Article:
May 16, 2011
Didn't we get rid of those nasty things?
But, as we warn in a conservation segment on our Florida Sportsman TV show, there's a stealthy move afoot to bring back the deadly entangling gear.
Your help is needed for a major fight against this gillnet ploy.
A small group of commercial netters is asking the state to allow a larger mesh size on legal seine nets, supposedly to let “baby fish” escape. But in reality, the mesh larger than two inches would open the gates to gillnetting, or catching larger fish by the gills or other body parts.
The Florida Fish and Wildlife Conservation Commission has agreed to discuss the proposed change at a meeting June 12 (but check FS.com or the state for possible changes) at the International Game Fish Association in Dania.
Anglers should turn out in substantial numbers to protect the Net Ban. The reform has been revolutionary for the fish populations.
Here's the situation:
The public voted overwhelmingly in '94 to ban gill nets by constitutional amendment. The amendment allows, however, seine nets of up to 500 square feet, which envelop or bag fish rather than entangle them.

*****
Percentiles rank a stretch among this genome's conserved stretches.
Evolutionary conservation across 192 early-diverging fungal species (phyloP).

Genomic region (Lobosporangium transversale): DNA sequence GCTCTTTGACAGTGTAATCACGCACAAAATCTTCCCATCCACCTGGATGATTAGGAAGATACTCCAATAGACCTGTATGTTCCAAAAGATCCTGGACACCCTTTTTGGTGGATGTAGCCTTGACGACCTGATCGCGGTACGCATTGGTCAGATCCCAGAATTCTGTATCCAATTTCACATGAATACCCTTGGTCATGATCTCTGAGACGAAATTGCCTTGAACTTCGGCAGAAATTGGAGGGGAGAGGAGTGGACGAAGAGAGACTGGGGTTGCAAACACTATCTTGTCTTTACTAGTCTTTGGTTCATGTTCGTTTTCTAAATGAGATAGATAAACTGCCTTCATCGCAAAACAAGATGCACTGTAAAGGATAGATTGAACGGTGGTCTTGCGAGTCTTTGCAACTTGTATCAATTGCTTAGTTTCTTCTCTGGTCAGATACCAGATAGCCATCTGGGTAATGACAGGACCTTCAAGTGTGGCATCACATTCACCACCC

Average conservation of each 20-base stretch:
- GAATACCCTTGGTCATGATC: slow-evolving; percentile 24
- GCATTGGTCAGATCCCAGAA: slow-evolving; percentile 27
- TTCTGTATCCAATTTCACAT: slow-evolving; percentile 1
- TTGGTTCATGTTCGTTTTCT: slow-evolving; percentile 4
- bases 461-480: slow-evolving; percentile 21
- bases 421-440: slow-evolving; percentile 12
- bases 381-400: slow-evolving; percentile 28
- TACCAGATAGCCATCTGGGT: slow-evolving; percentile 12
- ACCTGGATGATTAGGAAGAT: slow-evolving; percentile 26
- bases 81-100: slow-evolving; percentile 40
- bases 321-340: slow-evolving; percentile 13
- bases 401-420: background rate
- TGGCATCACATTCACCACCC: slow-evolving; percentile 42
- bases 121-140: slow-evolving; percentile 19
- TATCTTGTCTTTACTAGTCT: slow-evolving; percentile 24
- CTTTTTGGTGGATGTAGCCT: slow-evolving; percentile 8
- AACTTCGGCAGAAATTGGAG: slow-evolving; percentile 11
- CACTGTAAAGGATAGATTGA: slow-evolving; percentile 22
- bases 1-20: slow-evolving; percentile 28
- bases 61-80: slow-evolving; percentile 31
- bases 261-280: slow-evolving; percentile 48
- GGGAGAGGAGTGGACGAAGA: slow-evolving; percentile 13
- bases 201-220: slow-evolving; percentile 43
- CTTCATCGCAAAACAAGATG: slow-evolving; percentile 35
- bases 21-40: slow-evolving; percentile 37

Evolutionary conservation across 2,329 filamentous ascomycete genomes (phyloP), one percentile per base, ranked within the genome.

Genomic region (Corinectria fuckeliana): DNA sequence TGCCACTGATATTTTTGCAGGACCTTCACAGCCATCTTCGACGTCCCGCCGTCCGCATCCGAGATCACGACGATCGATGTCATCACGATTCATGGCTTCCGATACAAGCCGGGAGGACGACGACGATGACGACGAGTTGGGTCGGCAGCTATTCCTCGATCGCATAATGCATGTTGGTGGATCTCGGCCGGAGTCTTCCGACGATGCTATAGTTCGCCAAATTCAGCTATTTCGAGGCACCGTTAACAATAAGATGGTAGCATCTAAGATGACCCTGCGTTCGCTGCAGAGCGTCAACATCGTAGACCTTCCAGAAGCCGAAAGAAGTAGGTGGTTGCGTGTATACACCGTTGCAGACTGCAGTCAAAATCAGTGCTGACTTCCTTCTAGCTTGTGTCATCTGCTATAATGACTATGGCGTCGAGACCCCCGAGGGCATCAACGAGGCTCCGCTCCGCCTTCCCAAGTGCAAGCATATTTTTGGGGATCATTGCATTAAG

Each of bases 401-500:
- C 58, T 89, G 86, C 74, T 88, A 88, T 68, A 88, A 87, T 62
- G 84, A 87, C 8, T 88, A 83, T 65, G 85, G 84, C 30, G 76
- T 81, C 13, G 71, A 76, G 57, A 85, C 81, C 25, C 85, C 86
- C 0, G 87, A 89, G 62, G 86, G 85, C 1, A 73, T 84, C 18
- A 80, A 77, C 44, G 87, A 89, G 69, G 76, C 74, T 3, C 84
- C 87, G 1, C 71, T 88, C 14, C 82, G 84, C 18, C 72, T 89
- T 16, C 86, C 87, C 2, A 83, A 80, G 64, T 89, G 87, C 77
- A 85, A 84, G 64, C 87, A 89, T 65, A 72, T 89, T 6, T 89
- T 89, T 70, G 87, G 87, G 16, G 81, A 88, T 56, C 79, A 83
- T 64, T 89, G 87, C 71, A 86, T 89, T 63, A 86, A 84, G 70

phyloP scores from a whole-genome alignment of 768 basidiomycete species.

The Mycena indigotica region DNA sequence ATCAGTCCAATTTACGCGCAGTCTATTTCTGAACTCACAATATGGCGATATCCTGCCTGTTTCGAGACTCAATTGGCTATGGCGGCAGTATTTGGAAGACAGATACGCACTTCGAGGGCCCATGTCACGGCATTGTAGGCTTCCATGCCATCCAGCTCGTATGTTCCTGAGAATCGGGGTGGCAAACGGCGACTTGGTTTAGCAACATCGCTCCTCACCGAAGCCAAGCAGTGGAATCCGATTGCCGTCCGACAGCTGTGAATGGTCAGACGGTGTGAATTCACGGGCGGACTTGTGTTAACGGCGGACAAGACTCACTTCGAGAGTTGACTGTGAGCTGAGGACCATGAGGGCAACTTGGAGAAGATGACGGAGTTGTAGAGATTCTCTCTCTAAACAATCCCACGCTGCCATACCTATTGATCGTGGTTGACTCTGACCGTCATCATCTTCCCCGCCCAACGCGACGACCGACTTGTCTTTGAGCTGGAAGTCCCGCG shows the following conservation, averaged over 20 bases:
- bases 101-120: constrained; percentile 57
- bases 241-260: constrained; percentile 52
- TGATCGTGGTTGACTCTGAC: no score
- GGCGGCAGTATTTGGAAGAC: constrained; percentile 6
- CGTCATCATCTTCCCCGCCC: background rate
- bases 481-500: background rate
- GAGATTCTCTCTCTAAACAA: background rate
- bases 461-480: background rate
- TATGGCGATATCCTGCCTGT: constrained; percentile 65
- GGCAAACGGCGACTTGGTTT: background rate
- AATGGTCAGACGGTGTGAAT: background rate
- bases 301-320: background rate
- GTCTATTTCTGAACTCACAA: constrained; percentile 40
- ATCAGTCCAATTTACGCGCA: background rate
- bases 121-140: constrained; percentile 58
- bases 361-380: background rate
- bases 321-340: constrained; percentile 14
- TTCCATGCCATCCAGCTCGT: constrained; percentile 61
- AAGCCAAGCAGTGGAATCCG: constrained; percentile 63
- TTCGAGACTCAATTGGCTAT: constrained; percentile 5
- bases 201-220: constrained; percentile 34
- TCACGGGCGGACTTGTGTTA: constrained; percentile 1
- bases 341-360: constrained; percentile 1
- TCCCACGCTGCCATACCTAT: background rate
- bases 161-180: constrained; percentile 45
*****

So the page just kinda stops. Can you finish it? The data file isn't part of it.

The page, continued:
In implementing the amendment, the state prohibited monofilament in the seines and set a maximum stretched mesh size of two inches.
These rules were challenged by netters a number of times, but the courts upheld the requirements, over and over.
One judge said the two-inch mesh limit “maintains the integrity of the ban on entangling nets.”
So why in the world is this coming up again?
Well, the netters are clever, give them that. They ignore the gilling factor and claim they're out to save the baby fish.
What's at stake?
Netters using a couple boats and multiple large-mesh “seines” could wipe out larger fish at docks or other prime spots, just like in the old slaughter days.
The FWC needs to fully understand the difference between gill nets and seine nets. The first tangles up and kills fish, the second encloses them and lets them go or uses them lawfully.
Of course, all nets occasionally gill fish by accident. But as a judge noted, the definition may be based on function. When gear primarily functions as gill net, it is a gill net.
Let's not let gill nets slip in a side door of confusion.
Keep the seine-net mesh at two inches—or even smaller.